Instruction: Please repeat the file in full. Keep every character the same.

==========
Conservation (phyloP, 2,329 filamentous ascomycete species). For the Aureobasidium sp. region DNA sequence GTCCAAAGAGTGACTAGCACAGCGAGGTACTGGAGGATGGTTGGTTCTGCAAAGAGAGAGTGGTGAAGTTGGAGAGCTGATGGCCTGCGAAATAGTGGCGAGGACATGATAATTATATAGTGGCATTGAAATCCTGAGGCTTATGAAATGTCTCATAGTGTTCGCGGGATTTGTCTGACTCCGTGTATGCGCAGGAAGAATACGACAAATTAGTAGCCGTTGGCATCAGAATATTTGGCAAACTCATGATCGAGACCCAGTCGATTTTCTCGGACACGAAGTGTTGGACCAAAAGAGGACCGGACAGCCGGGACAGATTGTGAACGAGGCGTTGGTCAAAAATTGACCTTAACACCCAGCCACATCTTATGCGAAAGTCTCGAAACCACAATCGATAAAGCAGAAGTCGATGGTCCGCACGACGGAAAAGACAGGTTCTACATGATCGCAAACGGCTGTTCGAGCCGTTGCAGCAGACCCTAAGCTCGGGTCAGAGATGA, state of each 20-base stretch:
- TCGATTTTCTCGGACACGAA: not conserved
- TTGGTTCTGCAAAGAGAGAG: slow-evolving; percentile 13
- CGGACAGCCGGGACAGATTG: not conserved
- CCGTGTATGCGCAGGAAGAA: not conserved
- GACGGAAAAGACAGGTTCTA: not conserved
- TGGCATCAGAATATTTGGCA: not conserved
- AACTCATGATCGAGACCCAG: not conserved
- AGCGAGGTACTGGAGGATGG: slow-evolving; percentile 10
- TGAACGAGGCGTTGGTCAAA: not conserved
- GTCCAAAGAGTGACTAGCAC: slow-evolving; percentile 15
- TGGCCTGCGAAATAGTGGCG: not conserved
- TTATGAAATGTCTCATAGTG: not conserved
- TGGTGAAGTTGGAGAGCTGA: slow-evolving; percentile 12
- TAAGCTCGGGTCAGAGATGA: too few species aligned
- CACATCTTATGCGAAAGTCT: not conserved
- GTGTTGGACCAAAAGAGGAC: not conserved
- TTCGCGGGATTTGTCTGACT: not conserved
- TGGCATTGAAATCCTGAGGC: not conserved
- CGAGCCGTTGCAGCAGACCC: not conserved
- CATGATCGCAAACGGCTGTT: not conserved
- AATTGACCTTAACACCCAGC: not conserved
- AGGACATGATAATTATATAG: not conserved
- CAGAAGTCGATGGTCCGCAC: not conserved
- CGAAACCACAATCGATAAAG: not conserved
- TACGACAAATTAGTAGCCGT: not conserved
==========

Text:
Conservation (phyloP, 2,329 filamentous ascomycete species). For the Aureobasidium sp. region DNA sequence GTCCAAAGAGTGACTAGCACAGCGAGGTACTGGAGGATGGTTGGTTCTGCAAAGAGAGAGTGGTGAAGTTGGAGAGCTGATGGCCTGCGAAATAGTGGCGAGGACATGATAATTATATAGTGGCATTGAAATCCTGAGGCTTATGAAATGTCTCATAGTGTTCGCGGGATTTGTCTGACTCCGTGTATGCGCAGGAAGAATACGACAAATTAGTAGCCGTTGGCATCAGAATATTTGGCAAACTCATGATCGAGACCCAGTCGATTTTCTCGGACACGAAGTGTTGGACCAAAAGAGGACCGGACAGCCGGGACAGATTGTGAACGAGGCGTTGGTCAAAAATTGACCTTAACACCCAGCCACATCTTATGCGAAAGTCTCGAAACCACAATCGATAAAGCAGAAGTCGATGGTCCGCACGACGGAAAAGACAGGTTCTACATGATCGCAAACGGCTGTTCGAGCCGTTGCAGCAGACCCTAAGCTCGGGTCAGAGATGA, state of each 20-base stretch:
- TCGATTTTCTCGGACACGAA: not conserved
- TTGGTTCTGCAAAGAGAGAG: slow-evolving; percentile 13
- CGGACAGCCGGGACAGATTG: not conserved
- CCGTGTATGCGCAGGAAGAA: not conserved
- GACGGAAAAGACAGGTTCTA: not conserved
- TGGCATCAGAATATTTGGCA: not conserved
- AACTCATGATCGAGACCCAG: not conserved
- AGCGAGGTACTGGAGGATGG: slow-evolving; percentile 10
- TGAACGAGGCGTTGGTCAAA: not conserved
- GTCCAAAGAGTGACTAGCAC: slow-evolving; percentile 15
- TGGCCTGCGAAATAGTGGCG: not conserved
- TTATGAAATGTCTCATAGTG: not conserved
- TGGTGAAGTTGGAGAGCTGA: slow-evolving; percentile 12
- TAAGCTCGGGTCAGAGATGA: too few species aligned
- CACATCTTATGCGAAAGTCT: not conserved
- GTGTTGGACCAAAAGAGGAC: not conserved
- TTCGCGGGATTTGTCTGACT: not conserved
- TGGCATTGAAATCCTGAGGC: not conserved
- CGAGCCGTTGCAGCAGACCC: not conserved
- CATGATCGCAAACGGCTGTT: not conserved
- AATTGACCTTAACACCCAGC: not conserved
- AGGACATGATAATTATATAG: not conserved
- CAGAAGTCGATGGTCCGCAC: not conserved
- CGAAACCACAATCGATAAAG: not conserved
- TACGACAAATTAGTAGCCGT: not conserved